ArmInfo. The World Bank improved its forecast for GDP growth in Armenia for 2021 from the previous 3.4% to the updated 6.1%, suggesting, as the economy enters the phase of economic recovery, gradually abandon government support measures and focus on creating a competitive business environment that is a key aspect for sustainable recovery, resilience to future crises and long-term economic growth.
This is stated in the new October WB report " Europe and Central Asia Economic Update. Competition and Firm Recovery Post-COVID-19".
According to the sectoral breakdown, the World Bank sees the service sector as growth drivers of the Armenian economy in 2021 - with a 7.4% growth (out of a 9.8% decline in 2020), the agricultural sector - with a 6.4% growth (out of 4.1% decline in 2020) and the industrial sector - with access to 3.5th growth (out of 3% decline in 2020). But in the medium term (in 2023), the service sector and the agricultural sector will slow down growth rates to 5.9% and 3.9%, respectively, and the industrial sector, on the contrary, will accelerate growth to 5.1%.
The report notes, that in the absence of renewed lockdowns or serious domestic or regional instability, the economy is expected to return to pre-COVID output levels by mid-2022. Private consumption will continue to drive the recovery as rising employment rates, wage levels, and remittance inflows bolster household incomes. Private investment growth is expected to accelerate, while fiscal consolidation may slow the growth of public investment. The government's medium-term expenditure framework anticipates a narrowing of the deficit from 5.1 percent of GDP in 2020 to around 2 percent in 2023, contributing to a decline in the public debt-to-GDP ratio from 67.4 percent at end-2020 to 63.4 percent in 2023.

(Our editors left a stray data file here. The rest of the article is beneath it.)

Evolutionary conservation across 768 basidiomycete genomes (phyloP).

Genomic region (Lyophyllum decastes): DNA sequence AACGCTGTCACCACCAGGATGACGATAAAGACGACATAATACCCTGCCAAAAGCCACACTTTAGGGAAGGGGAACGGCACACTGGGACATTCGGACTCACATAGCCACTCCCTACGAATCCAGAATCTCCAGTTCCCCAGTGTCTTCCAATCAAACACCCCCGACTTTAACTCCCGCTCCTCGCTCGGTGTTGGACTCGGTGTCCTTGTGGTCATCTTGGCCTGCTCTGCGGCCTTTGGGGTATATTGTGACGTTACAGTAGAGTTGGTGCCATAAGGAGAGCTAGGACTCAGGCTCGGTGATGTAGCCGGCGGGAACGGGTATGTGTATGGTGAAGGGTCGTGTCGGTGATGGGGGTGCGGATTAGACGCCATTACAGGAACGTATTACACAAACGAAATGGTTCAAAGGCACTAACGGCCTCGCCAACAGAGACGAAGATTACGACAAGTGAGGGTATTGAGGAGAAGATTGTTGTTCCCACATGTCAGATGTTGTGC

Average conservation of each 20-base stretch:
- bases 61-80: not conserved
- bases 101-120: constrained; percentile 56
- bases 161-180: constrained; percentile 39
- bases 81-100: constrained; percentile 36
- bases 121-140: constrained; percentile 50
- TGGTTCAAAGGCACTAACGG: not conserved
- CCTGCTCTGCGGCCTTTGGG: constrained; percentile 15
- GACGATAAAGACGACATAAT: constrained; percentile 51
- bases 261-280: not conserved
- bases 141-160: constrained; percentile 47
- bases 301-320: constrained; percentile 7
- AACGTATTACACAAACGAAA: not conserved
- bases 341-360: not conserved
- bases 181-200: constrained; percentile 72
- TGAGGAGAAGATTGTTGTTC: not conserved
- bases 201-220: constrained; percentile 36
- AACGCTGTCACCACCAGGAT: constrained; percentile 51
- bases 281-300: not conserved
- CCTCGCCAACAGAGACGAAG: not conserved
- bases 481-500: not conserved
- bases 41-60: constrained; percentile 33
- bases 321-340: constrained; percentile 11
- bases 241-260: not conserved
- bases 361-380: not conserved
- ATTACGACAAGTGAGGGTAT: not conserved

The World Bank assumes that in 2021 46.4% of the population of Armenia (against 50.2% in 2020), due to the loss of income, will remain below the poverty line, with the calculation of the poverty level on the basis of Purchasing Power Parity (PPP) at a cost of $ 5 .5 per day. Subsequently, the WB expects this indicator to decrease to 42.8% in 2022 and 39.5% in 2023. While output is projected to rebound rapidly, the more gradual recovery of the labor market will attenuate the impact of renewed growth on poverty and inequality. Increased generosity of support measures and improved program targeting could help minimize the long-term impact of the economic shocks of 2020 on economic opportunity, household vulnerability, and gender parity.
The average inflation rate is forecast to remain above the CBA's target band in 2021, but it should converge with the 4 percent target in the medium term as monetary policy anchors inflationary expectations. Elevated inflation rates will adversely affect distributional equity and household welfare. The current-account deficit is projected to narrow in 2021 and then widen over the medium term as imports fully recover. FDI inflows are expected to increase but will remain low.